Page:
Email SRS support for Cpanel and Exim

Built-in SRS support under Advanced Exim Configuration Editor in WHM.
avatar
mtindor

For nearly a year I’ve had SRS enabled on the cPanel servers I maintain. Of course, when Exim gets updated I have to redo the configuration.

But it only takes adding seven lines of code to Exim, and I have never had a single problem with forwarded emails not being delivered / being rejected since implementation. I really can’t think of any good reason why SRS support is not available in cPanel at this point.

A search engine search for “cpanel SRS support” will yield instructions for manually activating SRS within Exim on a cPanel server.

M

Google apps smtp email and relay settings

from: https://support.google.com/a/answer/176600?hl=en

Google Apps SMTP settings to send mail from a printer, scanner, or app

You can set up your on-premises multifunction printer, scanner, fax, or application to send email through Google Apps. The three available options are: SMTP relay service, Gmail SMTP server and Restricted Gmail SMTP server.

For details about configuring your device or application to send SMTP messages, refer to its documentation. Google Support cannot assist with the configuration settings.

  1. SMTP relay service – used to send mail from your organization by authenticating with the IP address(s). You can send messages to anyone inside or outside of your domain.
  2. Gmail SMTP server – requires authentication with your Gmail/Google Apps account and password. Messages can be sent to anyone inside or outside of your domain.
  3. Restricted Gmail SMTP server – does not require authentication, and you will be restricted to send messages to Gmail or Google Apps users only.

The table below will help you decide which one of these options will best meet your needs:

Option Google Apps SMTP relay (recommended) Gmail SMTP server Restricted Gmail SMTP server
FQDN of SMTP Service smtp-relay.gmail.com smtp.gmail.com aspmx.l.google.com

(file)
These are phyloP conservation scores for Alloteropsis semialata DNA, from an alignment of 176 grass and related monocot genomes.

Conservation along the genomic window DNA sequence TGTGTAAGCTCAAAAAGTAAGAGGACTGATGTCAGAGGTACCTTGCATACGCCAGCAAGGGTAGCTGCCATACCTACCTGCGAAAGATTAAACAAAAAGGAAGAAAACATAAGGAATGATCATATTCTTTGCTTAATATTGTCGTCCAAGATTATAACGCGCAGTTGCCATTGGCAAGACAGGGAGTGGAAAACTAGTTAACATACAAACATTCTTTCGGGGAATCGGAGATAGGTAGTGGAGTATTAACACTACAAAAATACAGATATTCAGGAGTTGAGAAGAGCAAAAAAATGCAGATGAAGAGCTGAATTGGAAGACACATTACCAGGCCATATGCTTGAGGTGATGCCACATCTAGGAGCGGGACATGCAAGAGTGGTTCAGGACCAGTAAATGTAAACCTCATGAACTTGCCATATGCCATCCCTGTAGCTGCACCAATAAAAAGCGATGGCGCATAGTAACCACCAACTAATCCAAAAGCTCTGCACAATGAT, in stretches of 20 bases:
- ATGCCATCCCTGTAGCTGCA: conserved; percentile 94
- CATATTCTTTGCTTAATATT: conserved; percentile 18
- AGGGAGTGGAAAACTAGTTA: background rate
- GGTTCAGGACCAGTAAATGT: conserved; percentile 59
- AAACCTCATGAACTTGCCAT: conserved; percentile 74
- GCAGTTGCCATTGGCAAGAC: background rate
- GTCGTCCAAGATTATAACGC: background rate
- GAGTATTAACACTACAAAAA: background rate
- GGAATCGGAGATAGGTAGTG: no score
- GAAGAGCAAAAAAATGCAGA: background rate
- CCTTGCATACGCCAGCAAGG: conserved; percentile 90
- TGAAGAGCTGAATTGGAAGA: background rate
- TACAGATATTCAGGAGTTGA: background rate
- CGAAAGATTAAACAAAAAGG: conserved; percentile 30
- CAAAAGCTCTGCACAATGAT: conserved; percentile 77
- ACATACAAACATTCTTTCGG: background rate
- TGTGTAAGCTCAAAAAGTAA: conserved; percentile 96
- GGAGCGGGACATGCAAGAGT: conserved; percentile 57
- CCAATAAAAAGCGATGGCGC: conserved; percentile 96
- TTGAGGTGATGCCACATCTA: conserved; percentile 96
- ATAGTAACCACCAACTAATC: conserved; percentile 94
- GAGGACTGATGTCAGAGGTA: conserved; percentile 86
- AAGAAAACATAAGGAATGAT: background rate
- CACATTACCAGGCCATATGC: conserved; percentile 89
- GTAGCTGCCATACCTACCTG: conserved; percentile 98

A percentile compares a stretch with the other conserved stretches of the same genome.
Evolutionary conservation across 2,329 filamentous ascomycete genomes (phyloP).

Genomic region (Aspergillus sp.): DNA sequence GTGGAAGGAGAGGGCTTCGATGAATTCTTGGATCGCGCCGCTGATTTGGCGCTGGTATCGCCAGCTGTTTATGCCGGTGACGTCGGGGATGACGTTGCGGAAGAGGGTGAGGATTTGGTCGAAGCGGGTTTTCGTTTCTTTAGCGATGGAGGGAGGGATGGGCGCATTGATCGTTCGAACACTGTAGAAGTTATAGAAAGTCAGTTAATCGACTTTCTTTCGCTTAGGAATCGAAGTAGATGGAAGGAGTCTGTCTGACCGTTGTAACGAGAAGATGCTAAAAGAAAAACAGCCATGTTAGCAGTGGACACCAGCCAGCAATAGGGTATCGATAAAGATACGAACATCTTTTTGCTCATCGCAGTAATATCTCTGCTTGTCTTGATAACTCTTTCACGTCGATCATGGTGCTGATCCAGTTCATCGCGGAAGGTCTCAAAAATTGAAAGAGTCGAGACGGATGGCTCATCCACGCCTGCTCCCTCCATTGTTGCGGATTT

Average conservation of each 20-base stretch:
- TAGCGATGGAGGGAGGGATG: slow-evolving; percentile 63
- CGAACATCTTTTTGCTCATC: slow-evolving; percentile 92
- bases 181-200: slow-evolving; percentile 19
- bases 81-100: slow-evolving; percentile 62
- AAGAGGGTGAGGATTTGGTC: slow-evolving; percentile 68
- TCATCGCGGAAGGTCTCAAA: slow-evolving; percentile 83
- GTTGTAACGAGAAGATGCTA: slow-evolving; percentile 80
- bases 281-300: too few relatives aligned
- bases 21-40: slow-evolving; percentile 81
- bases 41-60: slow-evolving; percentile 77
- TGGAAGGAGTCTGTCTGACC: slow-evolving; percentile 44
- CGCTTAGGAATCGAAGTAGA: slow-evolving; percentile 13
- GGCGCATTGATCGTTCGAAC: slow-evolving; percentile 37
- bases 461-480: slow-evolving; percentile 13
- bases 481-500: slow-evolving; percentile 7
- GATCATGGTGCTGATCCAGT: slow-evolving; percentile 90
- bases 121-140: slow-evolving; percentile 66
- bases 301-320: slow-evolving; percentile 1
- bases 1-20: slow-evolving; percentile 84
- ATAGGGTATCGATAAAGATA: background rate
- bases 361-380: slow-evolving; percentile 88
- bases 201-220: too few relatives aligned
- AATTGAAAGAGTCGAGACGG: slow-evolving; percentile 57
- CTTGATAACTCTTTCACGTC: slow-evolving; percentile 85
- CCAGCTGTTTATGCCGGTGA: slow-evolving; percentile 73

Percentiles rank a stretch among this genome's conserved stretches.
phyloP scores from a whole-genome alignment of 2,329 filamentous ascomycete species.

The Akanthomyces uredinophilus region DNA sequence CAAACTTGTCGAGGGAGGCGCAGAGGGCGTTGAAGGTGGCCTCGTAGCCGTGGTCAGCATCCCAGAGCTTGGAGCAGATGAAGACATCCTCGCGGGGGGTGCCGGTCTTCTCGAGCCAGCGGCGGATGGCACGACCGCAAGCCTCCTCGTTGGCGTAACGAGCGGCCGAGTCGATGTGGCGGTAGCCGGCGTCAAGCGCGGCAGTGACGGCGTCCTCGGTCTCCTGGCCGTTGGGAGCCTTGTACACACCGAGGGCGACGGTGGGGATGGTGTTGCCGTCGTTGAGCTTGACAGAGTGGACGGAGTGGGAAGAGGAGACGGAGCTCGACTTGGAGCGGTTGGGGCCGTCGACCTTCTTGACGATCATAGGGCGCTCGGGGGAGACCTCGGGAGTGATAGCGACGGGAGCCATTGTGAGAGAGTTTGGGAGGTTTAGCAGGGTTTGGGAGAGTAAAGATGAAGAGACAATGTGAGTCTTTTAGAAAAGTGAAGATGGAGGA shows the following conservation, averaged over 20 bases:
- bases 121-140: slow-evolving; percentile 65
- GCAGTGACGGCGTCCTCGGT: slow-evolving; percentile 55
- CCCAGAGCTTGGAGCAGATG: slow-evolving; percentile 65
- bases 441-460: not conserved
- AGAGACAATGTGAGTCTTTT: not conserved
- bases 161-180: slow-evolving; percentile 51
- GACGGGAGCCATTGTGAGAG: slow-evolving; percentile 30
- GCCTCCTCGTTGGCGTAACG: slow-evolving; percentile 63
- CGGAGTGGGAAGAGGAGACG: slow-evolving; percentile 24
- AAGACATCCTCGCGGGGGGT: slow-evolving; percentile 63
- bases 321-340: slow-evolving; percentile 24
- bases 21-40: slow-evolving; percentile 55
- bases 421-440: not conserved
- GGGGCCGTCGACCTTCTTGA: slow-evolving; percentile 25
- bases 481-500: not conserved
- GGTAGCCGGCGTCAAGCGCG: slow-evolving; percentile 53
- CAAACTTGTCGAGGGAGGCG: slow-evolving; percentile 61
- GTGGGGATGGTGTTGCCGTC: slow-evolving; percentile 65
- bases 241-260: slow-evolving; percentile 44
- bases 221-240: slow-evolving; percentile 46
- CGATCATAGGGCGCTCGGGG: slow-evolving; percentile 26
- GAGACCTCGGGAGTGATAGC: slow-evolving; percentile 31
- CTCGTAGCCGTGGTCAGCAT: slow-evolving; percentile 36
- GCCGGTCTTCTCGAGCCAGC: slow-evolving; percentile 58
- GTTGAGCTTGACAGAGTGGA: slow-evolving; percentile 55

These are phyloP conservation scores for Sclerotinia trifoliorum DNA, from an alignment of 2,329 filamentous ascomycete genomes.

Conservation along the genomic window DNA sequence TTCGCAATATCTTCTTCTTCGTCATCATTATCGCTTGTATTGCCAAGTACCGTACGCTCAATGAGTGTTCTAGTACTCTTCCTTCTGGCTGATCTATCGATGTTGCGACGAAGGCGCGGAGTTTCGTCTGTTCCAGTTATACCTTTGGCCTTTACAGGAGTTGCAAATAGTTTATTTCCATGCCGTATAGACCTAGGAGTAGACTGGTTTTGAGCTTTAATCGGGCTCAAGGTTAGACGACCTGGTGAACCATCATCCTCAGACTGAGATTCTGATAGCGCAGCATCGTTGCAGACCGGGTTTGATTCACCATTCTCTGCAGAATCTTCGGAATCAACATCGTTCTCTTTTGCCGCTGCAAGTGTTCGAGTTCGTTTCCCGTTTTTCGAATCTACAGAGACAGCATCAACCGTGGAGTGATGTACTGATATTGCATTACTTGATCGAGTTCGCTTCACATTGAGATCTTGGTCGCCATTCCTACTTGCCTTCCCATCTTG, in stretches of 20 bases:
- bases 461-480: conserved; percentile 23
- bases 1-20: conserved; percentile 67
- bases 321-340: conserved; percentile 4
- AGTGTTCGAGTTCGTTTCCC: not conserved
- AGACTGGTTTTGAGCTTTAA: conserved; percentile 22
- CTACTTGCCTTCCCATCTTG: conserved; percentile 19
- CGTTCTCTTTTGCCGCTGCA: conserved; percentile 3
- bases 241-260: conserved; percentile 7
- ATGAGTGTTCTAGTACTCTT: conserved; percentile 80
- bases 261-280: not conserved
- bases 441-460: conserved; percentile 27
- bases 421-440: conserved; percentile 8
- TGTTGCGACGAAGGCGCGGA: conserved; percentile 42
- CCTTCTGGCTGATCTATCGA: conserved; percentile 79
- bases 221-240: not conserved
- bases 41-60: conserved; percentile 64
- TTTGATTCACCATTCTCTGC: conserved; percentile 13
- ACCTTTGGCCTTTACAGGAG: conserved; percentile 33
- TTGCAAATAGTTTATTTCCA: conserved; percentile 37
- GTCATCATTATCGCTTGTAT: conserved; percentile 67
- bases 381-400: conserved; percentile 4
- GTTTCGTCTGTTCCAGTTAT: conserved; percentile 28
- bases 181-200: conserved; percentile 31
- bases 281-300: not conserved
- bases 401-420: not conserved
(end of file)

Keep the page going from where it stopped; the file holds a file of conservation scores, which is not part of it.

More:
Configuration requirements Port 25, 465, or 587
SSL/TLS optional.
One or more static IP addresses are required.
Port 465 (SSL required)
Port 587 (TLS required)
Dynamic IPs allowed
Port 25
TLS not required
Dynamic IPs allowed
Mail can only be sent to Gmail or Google Apps users
Requires authentication IP address provides authentication. Your full Gmail or Google Apps email address required for authentication No.
Bypasses anti-spam No. Suspicious emails may be filtered. No. Suspicious emails may be filtered. No. Suspicious emails may be filtered.
Sending Limits Limits for registered Google Apps users.
A registered user cannot relay messages to more than 10,000 recipients per day.
For full SMTP relay limits please see Sending limits for the SMTP relay service.
2000 Messages per day. See Sending limits for more detailed information. Per user receiving limits will apply.

You can use the SMTP relay service in the Google Admin console to relay mail from your device or application. This is possible once you add your network IP range to the SMTP relay service. You will need to configure your device to connect to smtp-relay.gmail.com on ports 25 or 465, 587. For more details about using this setting, see SMTP relay service setting.

Gmail SMTP Server could also be used to relay messages from your device or application. You can connect to Gmail mail servers using SMTP, SSL/TLS. If you connect using SMTP, you can only send mail to Gmail or Google Apps users; if you connect using SSL/TLS, you can send mail to anyone.

If your device or application supports SSL – connect to smtp.gmail.com on port 465.

To connect with SSL, you need to provide a Google username and password for authentication. Ensure that the username you use has cleared the CAPTCHA word verification test that appears when the user first logs in. We also recommend ensuring that the account has a secure password.